As President Donald Trump’s defense team continued to attack the Democrats’ case for impeachment Monday, the key question turned to whether revelations in a forthcoming book by former national security adviser John Bolton would convince enough Republicans to agree to call witnesses in the trial, a move that could prolong the proceedings into next week or beyond.
Republicans began the second of their allotted three days of arguments Monday in the hopes of ending the historic trial by Friday and avoid having it overlap with Trump’s State of the Union address on Tuesday. Ending the trial early would also allow four Democratic senators who are running for president to return to Iowa in time for Monday’s caucuses.
But details of Bolton’s book, first reported Sunday by The New York Times, threatened to derail those plans and put Republicans on the defensive. In the book, Bolton reportedly says Trump personally told him that he hoped to continue to withhold nearly $400 million in military aid for Ukraine until the country announced investigations into political rival Joe Biden and his son Hunter.
The House impeachment managers and Senate Minority Leader Charles Schumer said Bolton’s reported claims directly contradict key elements of Trump’s defense and that a fair trial requires his testimony.
Trump denied Bolton’s account in a tweet Monday and later in front of reporters at the White House. He and his defense team have argued that he withheld aid to get Ukraine to address its longstanding corruption issues and that it was unrelated to his desire for Ukraine’s president to announce an investigation into Biden.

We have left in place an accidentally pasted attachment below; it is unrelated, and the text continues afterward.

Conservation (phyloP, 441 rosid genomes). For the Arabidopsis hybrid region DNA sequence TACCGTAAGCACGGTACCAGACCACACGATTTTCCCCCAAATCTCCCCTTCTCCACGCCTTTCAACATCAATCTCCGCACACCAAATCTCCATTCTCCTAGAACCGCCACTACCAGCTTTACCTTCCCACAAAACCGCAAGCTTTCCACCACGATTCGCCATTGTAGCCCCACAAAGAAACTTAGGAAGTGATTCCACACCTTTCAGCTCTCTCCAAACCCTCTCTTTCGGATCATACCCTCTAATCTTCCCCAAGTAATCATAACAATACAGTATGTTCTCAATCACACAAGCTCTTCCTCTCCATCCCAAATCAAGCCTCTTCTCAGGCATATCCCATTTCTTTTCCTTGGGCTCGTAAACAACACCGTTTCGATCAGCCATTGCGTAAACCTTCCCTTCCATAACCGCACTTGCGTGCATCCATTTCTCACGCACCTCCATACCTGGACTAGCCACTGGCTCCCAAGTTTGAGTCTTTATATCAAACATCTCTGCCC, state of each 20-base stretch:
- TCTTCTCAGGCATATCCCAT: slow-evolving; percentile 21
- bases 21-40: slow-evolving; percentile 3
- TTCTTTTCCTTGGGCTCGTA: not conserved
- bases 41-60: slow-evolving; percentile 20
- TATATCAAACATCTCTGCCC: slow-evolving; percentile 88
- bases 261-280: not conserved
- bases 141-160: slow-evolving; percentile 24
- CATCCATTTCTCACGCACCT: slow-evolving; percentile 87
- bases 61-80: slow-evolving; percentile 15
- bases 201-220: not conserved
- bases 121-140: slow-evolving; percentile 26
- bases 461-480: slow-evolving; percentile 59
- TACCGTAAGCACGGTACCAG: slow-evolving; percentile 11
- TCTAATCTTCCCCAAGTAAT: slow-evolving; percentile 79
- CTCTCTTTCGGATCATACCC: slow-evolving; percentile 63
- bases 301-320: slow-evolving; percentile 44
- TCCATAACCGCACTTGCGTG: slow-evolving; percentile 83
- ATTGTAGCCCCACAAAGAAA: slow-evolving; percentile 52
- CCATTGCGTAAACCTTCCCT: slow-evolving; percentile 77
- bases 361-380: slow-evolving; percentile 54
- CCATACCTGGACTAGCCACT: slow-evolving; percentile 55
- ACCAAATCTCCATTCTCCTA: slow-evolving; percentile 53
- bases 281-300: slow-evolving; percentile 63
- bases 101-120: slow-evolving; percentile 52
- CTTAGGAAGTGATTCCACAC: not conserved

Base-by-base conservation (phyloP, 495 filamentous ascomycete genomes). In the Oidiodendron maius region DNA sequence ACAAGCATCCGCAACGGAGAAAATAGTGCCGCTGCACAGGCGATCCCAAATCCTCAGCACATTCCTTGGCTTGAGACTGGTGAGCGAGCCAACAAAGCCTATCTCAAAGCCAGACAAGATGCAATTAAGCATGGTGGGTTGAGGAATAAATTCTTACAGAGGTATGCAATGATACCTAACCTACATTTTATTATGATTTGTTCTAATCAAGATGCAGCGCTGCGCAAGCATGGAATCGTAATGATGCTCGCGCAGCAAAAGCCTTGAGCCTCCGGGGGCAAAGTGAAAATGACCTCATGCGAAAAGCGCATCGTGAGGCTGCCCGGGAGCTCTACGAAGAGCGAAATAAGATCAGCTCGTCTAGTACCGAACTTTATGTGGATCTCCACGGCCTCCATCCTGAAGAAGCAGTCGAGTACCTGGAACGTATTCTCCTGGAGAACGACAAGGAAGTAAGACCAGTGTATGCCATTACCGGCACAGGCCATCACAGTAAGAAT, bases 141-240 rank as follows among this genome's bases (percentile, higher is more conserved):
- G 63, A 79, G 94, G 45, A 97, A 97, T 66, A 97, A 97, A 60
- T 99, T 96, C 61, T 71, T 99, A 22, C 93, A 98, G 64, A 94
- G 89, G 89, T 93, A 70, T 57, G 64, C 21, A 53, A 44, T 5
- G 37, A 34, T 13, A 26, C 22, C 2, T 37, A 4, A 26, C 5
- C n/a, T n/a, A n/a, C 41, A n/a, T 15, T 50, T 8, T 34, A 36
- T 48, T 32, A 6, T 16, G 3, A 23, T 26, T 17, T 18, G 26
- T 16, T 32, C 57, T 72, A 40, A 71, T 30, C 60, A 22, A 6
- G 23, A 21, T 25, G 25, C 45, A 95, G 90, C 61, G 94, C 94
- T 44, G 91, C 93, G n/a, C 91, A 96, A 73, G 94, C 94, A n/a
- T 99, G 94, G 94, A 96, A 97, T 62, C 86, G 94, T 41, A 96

“There was no linkage between investigations and security assistance or meeting on the July 25 call, the Ukrainians said there was no quid-pro-quo,” Mike Purpura, a deputy counsel to the president who is defending him in the trial, argued before the Senate. He did not mention Bolton, nor did any of his counterparts during the first several hours of the defense team’s presentation.
“The House managers’ record reflects that anyone who spoke with the president said that the President made clear that there was no linkage” with aid and investigations, Purpura argued.
Bolton was not a part of the House impeachment inquiry. Democrats from both the House Intelligence and Judiciary committees considered subpoenaing him but decided against it for fear that it would spark a lengthy court fight that would keep the impeachment from moving forward. Bolton followed a presidential directive not to testify voluntarily.
While Purpura and his colleagues argued their case Monday, at least two GOP senators, Susan Collins of Maine and Mitt Romney of Utah, said they may be open to calling witnesses in the trial so that they can hear from Bolton. At least two more Republicans would need to agree in order to reach the 51 votes necessary to include testimony from witnesses in the trial.
“I think it’s increasingly likely that other Republicans will join those of us who think we should hear from John Bolton,” Romney told MSNBC.
A potential swing vote, Sen. Lisa Murkowski, R-Alaska, also said she was “curious about what Ambassador Bolton has to say.” (Bolton served as ambassador to the United Nations during the George W. Bush administration.)